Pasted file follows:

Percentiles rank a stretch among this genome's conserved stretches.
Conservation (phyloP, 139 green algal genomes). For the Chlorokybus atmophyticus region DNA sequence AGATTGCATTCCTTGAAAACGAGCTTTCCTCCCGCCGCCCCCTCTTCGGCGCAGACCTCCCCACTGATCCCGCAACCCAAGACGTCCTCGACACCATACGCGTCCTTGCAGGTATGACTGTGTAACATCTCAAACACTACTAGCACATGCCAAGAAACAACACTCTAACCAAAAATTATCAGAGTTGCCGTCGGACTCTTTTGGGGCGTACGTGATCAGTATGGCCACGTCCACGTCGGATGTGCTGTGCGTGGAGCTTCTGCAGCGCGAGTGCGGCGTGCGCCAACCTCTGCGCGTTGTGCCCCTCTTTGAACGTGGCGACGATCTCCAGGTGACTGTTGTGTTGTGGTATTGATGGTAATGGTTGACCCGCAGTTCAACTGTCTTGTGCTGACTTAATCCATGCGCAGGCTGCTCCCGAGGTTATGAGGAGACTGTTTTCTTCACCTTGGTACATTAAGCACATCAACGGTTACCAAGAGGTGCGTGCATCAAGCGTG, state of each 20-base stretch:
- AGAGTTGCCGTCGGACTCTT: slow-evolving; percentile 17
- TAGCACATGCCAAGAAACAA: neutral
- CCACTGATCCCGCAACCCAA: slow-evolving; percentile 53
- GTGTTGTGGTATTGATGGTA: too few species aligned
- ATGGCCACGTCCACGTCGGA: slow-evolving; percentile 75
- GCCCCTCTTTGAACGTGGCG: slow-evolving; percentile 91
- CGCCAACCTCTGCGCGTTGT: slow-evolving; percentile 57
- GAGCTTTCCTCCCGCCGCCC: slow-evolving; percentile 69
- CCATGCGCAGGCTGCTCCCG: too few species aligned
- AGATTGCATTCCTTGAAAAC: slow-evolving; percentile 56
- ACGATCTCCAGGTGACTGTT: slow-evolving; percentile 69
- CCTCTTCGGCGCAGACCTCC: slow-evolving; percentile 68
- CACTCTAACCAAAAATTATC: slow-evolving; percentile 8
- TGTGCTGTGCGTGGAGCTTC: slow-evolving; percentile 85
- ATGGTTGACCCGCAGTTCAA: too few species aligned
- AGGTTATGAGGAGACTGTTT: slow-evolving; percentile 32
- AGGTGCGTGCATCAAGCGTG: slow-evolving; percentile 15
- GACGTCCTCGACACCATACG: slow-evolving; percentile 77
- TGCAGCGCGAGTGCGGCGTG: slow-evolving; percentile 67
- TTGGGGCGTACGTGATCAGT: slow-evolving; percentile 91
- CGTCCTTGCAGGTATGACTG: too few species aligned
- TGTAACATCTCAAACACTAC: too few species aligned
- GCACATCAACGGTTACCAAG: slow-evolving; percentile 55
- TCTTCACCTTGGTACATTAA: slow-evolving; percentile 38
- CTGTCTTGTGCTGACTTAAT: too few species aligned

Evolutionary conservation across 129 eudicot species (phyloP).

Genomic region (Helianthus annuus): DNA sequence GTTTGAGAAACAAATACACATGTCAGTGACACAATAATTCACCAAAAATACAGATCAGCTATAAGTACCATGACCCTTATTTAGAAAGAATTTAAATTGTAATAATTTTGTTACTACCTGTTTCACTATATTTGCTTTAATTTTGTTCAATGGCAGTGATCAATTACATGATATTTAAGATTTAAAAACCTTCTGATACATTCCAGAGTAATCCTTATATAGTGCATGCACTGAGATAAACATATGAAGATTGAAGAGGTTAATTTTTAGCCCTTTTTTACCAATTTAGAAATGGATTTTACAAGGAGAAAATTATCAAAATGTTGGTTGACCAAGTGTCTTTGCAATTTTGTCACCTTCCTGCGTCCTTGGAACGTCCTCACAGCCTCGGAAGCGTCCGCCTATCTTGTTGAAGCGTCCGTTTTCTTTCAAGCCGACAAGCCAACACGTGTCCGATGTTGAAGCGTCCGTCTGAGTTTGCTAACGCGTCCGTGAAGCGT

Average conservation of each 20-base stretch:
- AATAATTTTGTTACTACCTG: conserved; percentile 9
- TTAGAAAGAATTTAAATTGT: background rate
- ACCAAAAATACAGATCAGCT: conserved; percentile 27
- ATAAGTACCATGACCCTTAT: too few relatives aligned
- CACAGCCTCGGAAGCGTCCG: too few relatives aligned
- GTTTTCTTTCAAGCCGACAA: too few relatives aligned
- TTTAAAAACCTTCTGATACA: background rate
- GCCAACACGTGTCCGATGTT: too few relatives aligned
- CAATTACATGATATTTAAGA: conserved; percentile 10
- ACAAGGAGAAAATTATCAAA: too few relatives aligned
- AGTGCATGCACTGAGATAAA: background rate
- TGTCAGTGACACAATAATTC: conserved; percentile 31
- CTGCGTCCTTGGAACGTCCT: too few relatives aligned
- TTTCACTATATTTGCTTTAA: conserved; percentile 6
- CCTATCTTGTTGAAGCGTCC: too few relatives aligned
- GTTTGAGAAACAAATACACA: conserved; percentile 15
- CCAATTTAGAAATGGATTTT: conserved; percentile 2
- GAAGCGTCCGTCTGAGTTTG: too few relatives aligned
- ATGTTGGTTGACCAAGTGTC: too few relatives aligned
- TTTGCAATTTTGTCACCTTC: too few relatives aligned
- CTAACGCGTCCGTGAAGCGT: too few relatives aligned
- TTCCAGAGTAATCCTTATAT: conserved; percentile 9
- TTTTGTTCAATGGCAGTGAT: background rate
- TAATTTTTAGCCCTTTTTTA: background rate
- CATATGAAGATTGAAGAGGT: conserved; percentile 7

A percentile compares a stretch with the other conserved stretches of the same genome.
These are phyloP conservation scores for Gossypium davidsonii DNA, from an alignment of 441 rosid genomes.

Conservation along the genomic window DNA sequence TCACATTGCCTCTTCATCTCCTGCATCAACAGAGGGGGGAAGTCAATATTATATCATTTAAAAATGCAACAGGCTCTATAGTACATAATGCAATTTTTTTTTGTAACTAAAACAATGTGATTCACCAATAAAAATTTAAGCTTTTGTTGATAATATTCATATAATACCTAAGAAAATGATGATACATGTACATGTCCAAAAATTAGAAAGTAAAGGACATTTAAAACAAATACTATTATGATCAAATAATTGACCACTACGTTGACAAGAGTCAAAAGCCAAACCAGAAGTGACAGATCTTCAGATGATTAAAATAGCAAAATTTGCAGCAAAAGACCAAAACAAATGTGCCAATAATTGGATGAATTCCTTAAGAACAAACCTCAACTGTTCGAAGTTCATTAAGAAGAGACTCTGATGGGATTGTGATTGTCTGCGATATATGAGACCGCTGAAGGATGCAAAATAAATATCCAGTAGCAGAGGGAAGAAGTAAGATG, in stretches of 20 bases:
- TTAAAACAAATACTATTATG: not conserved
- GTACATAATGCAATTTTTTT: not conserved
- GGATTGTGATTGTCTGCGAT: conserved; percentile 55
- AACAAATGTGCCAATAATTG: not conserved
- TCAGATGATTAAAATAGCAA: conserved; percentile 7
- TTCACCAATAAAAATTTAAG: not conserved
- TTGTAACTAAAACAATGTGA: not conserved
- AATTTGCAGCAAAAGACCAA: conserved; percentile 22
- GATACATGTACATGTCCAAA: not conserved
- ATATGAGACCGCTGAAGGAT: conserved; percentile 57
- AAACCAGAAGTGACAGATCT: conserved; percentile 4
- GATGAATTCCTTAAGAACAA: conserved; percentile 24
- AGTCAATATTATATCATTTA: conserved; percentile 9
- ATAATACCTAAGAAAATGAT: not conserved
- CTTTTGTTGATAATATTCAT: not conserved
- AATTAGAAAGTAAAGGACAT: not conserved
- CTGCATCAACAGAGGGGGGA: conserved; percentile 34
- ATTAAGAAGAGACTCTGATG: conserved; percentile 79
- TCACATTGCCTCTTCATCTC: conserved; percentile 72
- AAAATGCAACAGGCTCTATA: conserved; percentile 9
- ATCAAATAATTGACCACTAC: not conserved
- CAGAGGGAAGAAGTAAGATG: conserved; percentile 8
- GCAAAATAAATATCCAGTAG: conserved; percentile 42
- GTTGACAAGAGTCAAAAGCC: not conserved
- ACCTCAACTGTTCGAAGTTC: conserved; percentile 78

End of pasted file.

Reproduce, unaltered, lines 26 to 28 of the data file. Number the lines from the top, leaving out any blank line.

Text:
- TCTTCACCTTGGTACATTAA: slow-evolving; percentile 38
- CTGTCTTGTGCTGACTTAAT: too few species aligned

Evolutionary conservation across 129 eudicot species (phyloP).